According to Rahul, his father was invited to Bombay by actor-producer-director Guru Dutt, who wanted to buy the rights to his novel Pathar ke Honth, and was willing to pay ₹50,000. Nanda had already sold the rights to producer LV Prasad (who eventually made it into the much-acclaimed film Khilona, in 1970).
Once in Bombay, Nanda began living as a paying guest on Marine Drive. He plunged into the film industry as a story-screenplay writer, and met with great success. But by the end of the ’70s, he was losing his touch. Rahul puts it down to prolonged ill health. Between bi-weekly trips to Breach Candy Hospital for dialysis, “he lost conviction in himself and his writing,” Rahul says.
There was another factor at play too. The scriptwriting duo Salim Khan and Javed Akhtar had their first blockbuster, Zanjeer, in 1973, unleashing a new kind of hero upon the industry. The brooding persona of Amitabh Bachchan, with his simmering rage and unsmiling exterior, completely swamped Nanda’s social stories and “family movies”. Nanda’s time was over.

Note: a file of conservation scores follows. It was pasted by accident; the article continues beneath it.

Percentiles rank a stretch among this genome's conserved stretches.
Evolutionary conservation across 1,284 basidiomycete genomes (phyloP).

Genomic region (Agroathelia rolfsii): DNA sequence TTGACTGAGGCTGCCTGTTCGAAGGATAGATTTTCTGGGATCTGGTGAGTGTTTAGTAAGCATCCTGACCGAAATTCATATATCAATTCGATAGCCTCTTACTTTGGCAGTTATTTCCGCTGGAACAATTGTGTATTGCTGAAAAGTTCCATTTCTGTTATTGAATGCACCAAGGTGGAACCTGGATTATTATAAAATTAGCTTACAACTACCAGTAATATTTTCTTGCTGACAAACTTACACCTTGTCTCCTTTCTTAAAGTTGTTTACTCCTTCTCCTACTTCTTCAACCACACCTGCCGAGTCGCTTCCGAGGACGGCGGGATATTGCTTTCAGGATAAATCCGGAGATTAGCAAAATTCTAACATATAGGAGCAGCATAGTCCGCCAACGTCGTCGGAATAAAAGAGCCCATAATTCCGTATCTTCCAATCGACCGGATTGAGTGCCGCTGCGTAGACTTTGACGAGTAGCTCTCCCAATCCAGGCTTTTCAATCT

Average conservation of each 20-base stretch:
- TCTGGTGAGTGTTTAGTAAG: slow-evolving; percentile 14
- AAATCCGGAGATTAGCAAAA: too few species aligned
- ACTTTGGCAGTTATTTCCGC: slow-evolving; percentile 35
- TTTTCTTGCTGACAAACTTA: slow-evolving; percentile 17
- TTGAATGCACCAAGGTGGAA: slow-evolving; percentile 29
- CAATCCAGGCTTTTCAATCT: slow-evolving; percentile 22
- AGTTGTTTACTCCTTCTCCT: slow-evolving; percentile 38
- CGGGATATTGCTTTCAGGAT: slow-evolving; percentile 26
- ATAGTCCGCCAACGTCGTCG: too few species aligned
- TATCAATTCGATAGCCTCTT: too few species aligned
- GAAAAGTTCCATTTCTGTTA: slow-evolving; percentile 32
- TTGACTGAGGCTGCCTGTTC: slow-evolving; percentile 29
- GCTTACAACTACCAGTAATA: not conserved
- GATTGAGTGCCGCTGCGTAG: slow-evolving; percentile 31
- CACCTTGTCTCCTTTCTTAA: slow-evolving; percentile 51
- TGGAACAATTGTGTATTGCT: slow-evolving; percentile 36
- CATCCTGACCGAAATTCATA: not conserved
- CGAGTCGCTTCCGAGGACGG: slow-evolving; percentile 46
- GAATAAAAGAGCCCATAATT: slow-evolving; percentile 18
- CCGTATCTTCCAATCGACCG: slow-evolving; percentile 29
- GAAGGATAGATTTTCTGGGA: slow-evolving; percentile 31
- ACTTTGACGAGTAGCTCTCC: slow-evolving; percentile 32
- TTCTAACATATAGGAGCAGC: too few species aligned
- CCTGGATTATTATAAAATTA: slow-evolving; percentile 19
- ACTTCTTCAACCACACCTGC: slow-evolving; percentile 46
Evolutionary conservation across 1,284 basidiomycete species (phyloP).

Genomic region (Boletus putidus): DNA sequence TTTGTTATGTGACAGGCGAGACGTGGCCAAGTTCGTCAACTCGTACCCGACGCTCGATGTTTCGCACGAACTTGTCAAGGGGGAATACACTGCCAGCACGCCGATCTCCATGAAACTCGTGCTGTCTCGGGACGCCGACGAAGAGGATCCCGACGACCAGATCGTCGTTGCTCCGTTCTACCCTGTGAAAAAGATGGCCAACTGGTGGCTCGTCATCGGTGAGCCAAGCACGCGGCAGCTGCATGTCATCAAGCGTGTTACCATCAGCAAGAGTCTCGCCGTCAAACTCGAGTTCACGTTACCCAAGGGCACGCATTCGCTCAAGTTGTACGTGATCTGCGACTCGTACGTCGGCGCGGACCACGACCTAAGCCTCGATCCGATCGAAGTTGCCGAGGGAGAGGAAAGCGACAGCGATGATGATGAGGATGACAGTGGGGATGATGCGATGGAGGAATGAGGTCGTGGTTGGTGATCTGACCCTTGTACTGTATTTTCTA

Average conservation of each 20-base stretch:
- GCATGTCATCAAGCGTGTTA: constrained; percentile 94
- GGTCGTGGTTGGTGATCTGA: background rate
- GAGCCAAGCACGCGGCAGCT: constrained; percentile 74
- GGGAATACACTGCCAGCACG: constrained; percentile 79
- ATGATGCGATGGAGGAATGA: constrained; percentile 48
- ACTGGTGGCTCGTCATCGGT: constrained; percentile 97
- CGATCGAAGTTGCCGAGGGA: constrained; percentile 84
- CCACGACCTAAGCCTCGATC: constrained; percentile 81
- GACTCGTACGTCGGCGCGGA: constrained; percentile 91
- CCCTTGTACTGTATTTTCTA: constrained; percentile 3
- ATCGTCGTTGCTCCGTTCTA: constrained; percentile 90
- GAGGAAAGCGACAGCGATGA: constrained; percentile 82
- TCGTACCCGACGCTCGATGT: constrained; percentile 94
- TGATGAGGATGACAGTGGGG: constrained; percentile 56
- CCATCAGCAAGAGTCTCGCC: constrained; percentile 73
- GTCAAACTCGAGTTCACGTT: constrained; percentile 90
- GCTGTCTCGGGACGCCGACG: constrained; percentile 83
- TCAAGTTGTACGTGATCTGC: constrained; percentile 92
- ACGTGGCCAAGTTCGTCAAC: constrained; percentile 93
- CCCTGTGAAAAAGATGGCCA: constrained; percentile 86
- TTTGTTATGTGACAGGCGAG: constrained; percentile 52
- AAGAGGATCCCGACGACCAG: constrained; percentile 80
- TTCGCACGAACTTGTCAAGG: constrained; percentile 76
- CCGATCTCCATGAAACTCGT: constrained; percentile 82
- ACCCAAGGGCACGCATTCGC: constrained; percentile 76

His fictional world invariably had characters, particularly women, who flailed helplessly against cruel twists of fate. They were victims of unfortunate, life-changing circumstances beyond their control. Often they were separated from their loved ones, or compelled to keep grave secrets from them.
The first film based on a Nanda novel was Phoolon ki Sej starring Manoj Kumar and Vyjanthimala (1964; the novel was titled Andhere Chirag). Nirmal and Karuna fall in love and have sex on a stormy evening. Nirmal is then suddenly transferred to Shillong. He scribbles his address on a piece of paper, asking Karuna to write to him. Karuna loses the scrap of paper, discovers she’s pregnant and spends fruitless years looking for him. When they meet again, circumstances force her to keep the birth of their child a secret.